Nigeria national under-17 football team

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Nigeria U-17
Shirt badge/Association crest
Nickname(s) Golden Eaglets
Association Nigeria Football Association
Confederation CAF (Africa)
Head coach Emmanuel Amuneke[1]
Captain Kelechi Nwakali
Home stadium Abuja Stadium
FIFA code NGA
First colours
Second colours
African U-17 Championship
Appearances 6 (First in 1995)
Best result Winner, 2001, 2007
FIFA U-17 World Cup
Appearances 6 (First in 1985)
Best result Winner, 1985, 1993, 2007, 2013

The Golden Eaglets are Nigeria's national under-17 football team.[2]

History[edit]

The team won the maiden edition of FIFA U-17 World Cup in 1985 at China, the 1985 Edition tournament was sponsored by Kodak (when it was known as the U-16 tournament), 1993, 2007 and 2013; making them the first team ever to win the junior world cup four times.[3] They also won the African Under-17 Championship in 2001 and 2007, and were runners-up in 1995.

After the 2007 victory there was some discussion as to whether the success should be rewarded in the form of cash, or if longer-term investments were more suitable for teenage players. It was pointed out that some previous players had found themselves reduced to poverty due to injury or mismanagement of their funds.[3]

Heading into the 2009 FIFA U-17 World Cup, head coach Henry Nwosu was replaced by John Obuh, coach of Kwara United. In 2011[4] planning was thrown into disarray however in August when over half the team was determined by bone scanning to be overage and excluded from the team.[5]

Although Nigeria failed to qualify for the 2011 FIFA U-17 World Cup, they participated again in the 2013 edition of the tournament. In their first match, the team defeated the defending champions Mexico with a 6-1 score. They only failed to defeat Sweden in the group stage, but they did so in the semi-finals. In the final match they faced and defeated Mexico for a second time, obtaining their fourth U-17 World Cup and becoming the national team to win the most U-17 tournaments so far.

Honours[edit]

African U-17 Championship
FIFA U-17 World Cup

Competitive record[edit]

A gold background color indicates that Nigeria won the tournament.

FIFA U-17 World Cup record
Year Round Position GP W D* L GS GA
China 1985 Champions 1st 6 5 1 0 10 2
Canada 1987 Runners-up 2nd 6 3 2 1 7 5
Scotland 1989 Quarter-Finals 6th 4 2 2 0 7 0
Italy 1991 Did Not Qualify
Japan 1993 Champions 1st 6 6 0 0 20 3
Ecuador 1995 Quarter-Finals 7th 4 2 1 1 6 4
Egypt 1997 Did Not Qualify
New Zealand 1999
Trinidad and Tobago 2001 Runners-up 2nd 6 5 0 1 14 5
Finland 2003 Group Stage 11th 3 1 1 1 3 3
Peru 2005 Did Not Qualify
South Korea 2007 Champions 1st 7 6 1 0 16 4
Nigeria 2009 Runners-up 2nd 7 5 1 1 17 7
Mexico 2011 Did Not Qualify
United Arab Emirates 2013 Champions 1st 7 6 1 0 26 5
Chile 2015 To Be Determined
Total 10/15 4 Titles 56 41 10 5 126 38

*Draws include knockout matches decided on penalty kicks.

Staff[edit]

Management[edit]

  • Team Coordinator: Suleiman Abubakar
  • Secretary: Egbaiyelo Tayo
  • Media Coordinator: Morakinyo Abodunrin

Sports[edit]

  • Head Coach: Manu Garba [6]
  • Assistant Coaches: Nduka Ugbade and Emmanuel Amuneke[7]
  • Goalkeeper Coach: Emeka Amadi[7]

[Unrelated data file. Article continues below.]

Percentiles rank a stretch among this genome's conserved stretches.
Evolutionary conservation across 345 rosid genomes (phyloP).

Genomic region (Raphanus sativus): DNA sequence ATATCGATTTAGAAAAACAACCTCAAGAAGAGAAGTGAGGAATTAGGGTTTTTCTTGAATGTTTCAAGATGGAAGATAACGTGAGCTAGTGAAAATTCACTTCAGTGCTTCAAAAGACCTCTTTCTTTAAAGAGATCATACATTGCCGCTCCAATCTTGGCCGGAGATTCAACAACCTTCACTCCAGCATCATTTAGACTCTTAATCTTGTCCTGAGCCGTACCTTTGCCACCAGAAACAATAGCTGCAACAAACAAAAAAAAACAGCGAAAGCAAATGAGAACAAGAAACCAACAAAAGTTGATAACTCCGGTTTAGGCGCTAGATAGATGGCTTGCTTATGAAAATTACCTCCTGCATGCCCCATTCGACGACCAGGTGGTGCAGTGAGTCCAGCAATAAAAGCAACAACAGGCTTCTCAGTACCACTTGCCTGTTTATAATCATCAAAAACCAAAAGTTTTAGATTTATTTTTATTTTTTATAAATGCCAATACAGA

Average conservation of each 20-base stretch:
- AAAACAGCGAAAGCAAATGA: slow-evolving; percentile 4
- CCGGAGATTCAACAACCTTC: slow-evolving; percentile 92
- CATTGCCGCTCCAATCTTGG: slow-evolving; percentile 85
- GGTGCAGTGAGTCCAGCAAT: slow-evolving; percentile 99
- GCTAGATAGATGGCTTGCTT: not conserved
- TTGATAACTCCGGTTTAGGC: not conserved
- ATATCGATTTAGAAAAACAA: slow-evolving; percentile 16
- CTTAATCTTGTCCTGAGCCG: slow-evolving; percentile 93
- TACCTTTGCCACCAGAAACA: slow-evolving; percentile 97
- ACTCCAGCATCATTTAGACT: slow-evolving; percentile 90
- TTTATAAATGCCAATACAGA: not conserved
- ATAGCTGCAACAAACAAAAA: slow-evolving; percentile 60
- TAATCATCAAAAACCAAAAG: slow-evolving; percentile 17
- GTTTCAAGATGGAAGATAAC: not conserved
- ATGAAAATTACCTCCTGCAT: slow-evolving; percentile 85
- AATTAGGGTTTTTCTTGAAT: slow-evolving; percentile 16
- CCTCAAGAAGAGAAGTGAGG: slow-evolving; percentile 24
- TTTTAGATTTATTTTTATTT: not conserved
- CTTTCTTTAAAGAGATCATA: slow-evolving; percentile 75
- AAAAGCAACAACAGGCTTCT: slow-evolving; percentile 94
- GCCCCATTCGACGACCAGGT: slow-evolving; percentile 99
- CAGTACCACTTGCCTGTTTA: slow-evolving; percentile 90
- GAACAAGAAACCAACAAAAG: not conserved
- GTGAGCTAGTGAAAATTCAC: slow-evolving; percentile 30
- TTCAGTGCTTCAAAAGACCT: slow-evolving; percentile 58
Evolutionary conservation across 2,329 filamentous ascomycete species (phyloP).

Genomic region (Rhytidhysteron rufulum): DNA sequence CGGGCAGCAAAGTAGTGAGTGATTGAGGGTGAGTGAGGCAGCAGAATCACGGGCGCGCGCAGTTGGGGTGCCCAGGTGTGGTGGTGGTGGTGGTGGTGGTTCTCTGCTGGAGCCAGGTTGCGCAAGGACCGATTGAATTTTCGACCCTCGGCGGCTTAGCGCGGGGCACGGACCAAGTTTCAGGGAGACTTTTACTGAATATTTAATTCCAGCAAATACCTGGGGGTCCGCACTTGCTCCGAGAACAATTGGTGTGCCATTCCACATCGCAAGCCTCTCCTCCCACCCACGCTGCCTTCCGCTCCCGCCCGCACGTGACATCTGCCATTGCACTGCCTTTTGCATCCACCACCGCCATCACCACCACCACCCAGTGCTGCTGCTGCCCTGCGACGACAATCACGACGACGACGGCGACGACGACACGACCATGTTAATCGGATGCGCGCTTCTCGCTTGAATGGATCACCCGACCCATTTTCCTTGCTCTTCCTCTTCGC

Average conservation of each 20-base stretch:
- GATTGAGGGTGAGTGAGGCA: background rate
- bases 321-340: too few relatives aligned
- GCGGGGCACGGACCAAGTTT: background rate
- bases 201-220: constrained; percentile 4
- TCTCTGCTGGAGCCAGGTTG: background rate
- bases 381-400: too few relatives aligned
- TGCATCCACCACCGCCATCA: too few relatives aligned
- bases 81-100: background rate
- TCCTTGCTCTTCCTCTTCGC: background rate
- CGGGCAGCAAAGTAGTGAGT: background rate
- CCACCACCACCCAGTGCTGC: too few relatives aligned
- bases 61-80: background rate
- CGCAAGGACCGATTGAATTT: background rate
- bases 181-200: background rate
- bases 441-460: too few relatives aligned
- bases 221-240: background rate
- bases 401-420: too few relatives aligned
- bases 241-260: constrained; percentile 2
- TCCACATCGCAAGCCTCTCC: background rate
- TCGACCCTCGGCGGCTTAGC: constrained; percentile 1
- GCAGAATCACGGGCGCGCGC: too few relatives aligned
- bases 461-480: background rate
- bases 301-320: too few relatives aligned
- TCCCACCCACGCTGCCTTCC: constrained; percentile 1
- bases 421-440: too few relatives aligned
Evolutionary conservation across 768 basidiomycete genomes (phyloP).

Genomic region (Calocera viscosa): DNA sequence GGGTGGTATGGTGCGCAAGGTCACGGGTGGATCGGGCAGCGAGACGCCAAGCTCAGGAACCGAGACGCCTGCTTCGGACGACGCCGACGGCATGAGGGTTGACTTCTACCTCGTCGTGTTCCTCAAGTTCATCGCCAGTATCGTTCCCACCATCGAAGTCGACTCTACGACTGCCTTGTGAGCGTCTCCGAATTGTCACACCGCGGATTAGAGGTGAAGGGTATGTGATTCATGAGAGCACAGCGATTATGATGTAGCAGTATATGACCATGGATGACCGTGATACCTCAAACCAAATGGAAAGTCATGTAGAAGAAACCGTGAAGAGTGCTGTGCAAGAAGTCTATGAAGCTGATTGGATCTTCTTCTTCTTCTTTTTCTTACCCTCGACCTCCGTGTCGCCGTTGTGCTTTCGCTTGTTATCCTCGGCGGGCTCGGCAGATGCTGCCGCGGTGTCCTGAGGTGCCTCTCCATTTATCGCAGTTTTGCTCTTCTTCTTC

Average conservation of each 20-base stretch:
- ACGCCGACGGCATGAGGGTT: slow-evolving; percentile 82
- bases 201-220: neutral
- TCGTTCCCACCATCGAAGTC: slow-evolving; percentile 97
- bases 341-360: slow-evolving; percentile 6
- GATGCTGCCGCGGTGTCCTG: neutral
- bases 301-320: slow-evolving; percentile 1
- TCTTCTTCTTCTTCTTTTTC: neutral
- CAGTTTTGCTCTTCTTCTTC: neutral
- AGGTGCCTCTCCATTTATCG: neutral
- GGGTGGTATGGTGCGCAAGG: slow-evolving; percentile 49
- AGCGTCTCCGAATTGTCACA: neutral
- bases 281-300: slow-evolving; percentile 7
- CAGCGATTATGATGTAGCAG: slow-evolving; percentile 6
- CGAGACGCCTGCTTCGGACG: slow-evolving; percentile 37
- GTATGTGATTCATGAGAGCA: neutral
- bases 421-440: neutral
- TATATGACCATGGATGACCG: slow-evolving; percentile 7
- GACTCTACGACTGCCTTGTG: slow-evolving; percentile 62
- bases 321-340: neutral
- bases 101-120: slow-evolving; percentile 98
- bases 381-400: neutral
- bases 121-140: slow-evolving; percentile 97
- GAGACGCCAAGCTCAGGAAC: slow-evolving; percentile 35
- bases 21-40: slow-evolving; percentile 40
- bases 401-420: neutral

Medical[edit]

  • Doctor: Olarinoye Ayodeji
  • Physiotherpist:Oyegunna Gabriel
  • Equipment Manager:Mohammed Kafa Usman

List of players named for the 2013 FIFA U-17 World Cup

0#0 Pos. Player Date of birth (age) Caps Goals Club
1 1GK Dele Alampasu (1996-12-24)24 December 1996 (aged 16) 4 0 Nigeria Football College Academy
2 2DF Musa Muhammed (1996-10-31)31 October 1996 (aged 16) 7 3 Turkey Besiktas JK
3 2DF Samuel Okon (1996-12-15)15 December 1996 (aged 16) 2 1 Nigeria Greater Tomorrow Academy
4 3MF Akinjide Idowu (1996-09-09)9 September 1996 (aged 17) 5 0 Nigeria Nath Boys Academy
5 2DF Denis Nya (1996-12-01)1 December 1996 (aged 16) 4 1 Nigeria Canaan Football Academy
6 2DF Aliyu Abubakar (1996-06-15)15 June 1996 (aged 17) 3 1 Nigeria Mutunchi Academy
7 3MF Habib Makanjuola (1999-04-19)19 April 1999 (aged 14) 4 1 England Chelsea
8 3MF Abdullahi Alfa (1996-07-29)29 July 1996 (aged 17) 7 2 Nigeria Football College Academy
9 4FW Success Isaac (1996-01-07)7 January 1996 (aged 17) 5 3 Nigeria BJ Foundation Academy
10 4FW Kelechi Iheanacho (1996-10-03)3 October 1996 (aged 17) 12 12 England Manchester City F.C.
11 3MF Musa Yahaya (1997-12-16)16 December 1997 (aged 15) 8 5 Nigeria Mutunchi Academy
12 3MF Chigozi Obasi (1997-04-15)15 April 1997 (aged 16) 5 1 Nigeria Fosla Academy
13 3MF Saviour Godwin (1996-08-22)22 August 1996 (aged 17) 4 1 Nigeria El-Kadme Academy
14 2DF Chidiebere Nwakali (1996-12-26)26 December 1996 (aged 16) 7 1 England Manchester City F.C
15 2DF Raymond Japhet (1997-05-28)28 May 1997 (aged 16) 2 0 Nigeria NFF U-15
16 1GK Abdulazeez Abubakar (1999-07-20)20 July 1999 (aged 14) 5 0 Nigeria Nath Boys Academy
17 4FW Chidera Ezeh (1997-10-02)2 October 1997 (aged 16) 4 1 Nigeria River Lane Academy
18 4FW Taiwo Awoniyi (1997-08-12)12 August 1997 (aged 16) 9 3 Nigeria Imperial Academy
19 2DF Zaharaddeen Bello (1997-12-21)21 December 1997 (aged 15) 3 0 Nigeria Dabo Babes Academy
20 3MF Baba Salihu (1997-08-10)10 August 1997 (aged 16) 7 2 Nigeria Rangers Academy Bida
21 1GK Francis Uzoho (1998-10-28)28 October 1998 (aged 14) 3 0 Qatar Aspire Academy
22 3MF Khalil Oloko (1998-12-11)11 December 1998 (aged 14) 5 4 France Paris Saint-Germain Youth Academy

Notable former players[edit]

See also[edit]

References[edit]

External links[edit]